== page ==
En route to the Aucklands
"Some years ago—never mind how long precisely—having little or no money in my purse, and nothing particular to interest me on shore, I though I would sail about a little and see the watery part of the world." Thus begins one of the greatest sea-going adventures of all time, Melville's Moby Dick. It tells of seeking whales for profit in the 1800's, and contains remarkably accurate descriptions of both whales and whaling as known at that time. Of course, it's really a tale of human obsession, vengeance, and weakness, but Melville also captures the love that many have for the sea, even without knowing quite why they are drawn to it. And now, some of us still go to sea for ancient reasons, cloaked in the modern trappings of work, play, or science.
Of course, this trip is nothing like the old Yankee whaling trips. Ships would sail from New England for 3 to 4 years at a time, and return with their holds full of whale products for commercial markets. Our goal is to return (after a mere three weeks) with our computers and cameras full of images and data. And while we seek a former commercial prize (the right whale was named because it was the right whale to kill, due to its valuable oil and baleen), we now seek an animal that has been protected for over 70 years, due to its rarity from hunting. The southern right whales were killed in the hundreds of thousands historically, and were protected worldwide in 1935. Although the numbers of animals that survived at that time is unknown, there were probably less than 2000. However, protection has been good (with the exception of some illegal hunting by the Soviets in the 1960s), and the southern right whales now number in excess of 8000 animals among all of the subpopulations. Groups of southern right whales are currently studied in South Africa, Argentina, Australia, and New Zealand. Other sub-groups are believed to occur in the Indian Ocean, around Tristan de Cunha, and Chile, although limited studies and sightings exist. Where well studied, all southern right whale groups are growing at rates of about 6-7% per year.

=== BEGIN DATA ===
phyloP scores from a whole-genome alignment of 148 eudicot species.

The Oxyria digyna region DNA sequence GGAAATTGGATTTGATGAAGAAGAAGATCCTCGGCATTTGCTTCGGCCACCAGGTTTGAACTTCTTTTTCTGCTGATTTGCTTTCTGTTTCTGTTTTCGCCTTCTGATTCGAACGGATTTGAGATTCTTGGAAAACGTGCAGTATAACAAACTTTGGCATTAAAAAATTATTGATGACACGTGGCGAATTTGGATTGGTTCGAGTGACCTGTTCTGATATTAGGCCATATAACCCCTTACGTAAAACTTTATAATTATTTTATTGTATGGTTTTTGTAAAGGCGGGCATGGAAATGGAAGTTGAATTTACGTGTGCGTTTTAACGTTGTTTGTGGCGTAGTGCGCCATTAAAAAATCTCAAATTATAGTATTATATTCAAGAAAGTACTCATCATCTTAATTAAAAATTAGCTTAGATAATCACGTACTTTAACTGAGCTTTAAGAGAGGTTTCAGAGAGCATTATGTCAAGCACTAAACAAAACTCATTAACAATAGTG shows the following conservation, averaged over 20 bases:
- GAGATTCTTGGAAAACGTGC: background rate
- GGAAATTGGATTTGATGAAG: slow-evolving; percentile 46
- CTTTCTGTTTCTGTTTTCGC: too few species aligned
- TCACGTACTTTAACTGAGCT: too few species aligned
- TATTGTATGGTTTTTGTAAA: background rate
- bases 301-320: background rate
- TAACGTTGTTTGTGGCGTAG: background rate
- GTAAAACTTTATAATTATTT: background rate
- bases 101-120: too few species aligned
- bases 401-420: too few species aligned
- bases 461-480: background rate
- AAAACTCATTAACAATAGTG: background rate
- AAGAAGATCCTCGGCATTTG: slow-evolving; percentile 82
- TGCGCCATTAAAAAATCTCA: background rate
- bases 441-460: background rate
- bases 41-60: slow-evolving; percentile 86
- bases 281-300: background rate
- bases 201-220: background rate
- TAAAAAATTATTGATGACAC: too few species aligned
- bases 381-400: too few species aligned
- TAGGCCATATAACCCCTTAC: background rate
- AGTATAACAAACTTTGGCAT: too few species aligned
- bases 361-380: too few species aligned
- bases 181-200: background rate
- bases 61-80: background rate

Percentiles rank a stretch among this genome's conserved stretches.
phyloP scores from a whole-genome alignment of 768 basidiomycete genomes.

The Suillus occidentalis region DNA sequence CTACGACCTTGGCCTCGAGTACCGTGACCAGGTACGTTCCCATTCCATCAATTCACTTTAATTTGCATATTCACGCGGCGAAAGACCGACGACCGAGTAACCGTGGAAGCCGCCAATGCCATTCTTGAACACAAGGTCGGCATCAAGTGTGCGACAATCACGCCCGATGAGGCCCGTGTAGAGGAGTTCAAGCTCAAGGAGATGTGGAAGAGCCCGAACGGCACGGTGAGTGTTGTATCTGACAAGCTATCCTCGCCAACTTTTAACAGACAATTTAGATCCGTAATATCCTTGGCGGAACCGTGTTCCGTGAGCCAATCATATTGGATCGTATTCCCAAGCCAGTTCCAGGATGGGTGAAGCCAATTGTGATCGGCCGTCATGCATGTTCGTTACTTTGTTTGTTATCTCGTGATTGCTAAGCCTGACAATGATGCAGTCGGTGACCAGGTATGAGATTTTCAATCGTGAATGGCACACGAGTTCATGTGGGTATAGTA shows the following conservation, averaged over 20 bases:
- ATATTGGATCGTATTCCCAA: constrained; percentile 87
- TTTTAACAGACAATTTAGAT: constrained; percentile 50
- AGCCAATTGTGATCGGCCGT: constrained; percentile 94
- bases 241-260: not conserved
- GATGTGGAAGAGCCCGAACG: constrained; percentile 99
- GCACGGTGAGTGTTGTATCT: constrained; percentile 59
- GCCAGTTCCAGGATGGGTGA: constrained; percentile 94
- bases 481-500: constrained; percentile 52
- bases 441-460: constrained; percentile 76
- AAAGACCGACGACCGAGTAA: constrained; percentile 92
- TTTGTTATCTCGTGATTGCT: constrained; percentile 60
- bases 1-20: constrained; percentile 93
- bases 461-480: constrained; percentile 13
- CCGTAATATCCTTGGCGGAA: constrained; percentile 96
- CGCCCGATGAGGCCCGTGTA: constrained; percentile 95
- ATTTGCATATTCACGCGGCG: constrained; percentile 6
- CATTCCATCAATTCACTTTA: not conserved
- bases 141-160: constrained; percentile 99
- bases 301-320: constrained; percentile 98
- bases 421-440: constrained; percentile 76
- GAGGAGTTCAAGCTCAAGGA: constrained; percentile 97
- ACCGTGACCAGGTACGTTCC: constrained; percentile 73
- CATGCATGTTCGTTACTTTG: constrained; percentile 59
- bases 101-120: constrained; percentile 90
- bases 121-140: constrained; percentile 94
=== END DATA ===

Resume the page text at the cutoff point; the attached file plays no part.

This stands in stark contrast to the North Atlantic population, which has shown poor growth over our 28 year study period, ranging from -2% to +3.5% depending upon the year. This is partly why we are here, to determine if there are significant differences in health and human impacts that might be affecting reproduction and survival.
One of the clues to the differences was apparent all day yesterday. It is a rare day at sea in the North Atlantic when you don't encounter another boat. Yet we have now been at sea for 36 hours and have yet to see another vessel, even on radar. This ocean is wilder, and less inhabited by humans than most places on earth. On this transit, the southern ocean wildlife is mostly birds. Yesterday we saw many albatrosses, including Wandering, Royal, and a local one called the Chatham Island mollymawk. We also have had Cape Petrels with us most of the way, and saw one flock of Fairy Prions in mid-afternoon.
Seas have remained mostly calm, although we are now in the area where winds and seas travel around the Antarctic without any land masses to interfere, so the swells have grown substantially, some to over 15 feet. This leads to exciting times at dinner, with food, plates, and the crew frequently sliding in many directions unexpectedly. Our transit time has been good, and we expect to arrive in the Auckland Islands sometime around 1 p.m. today.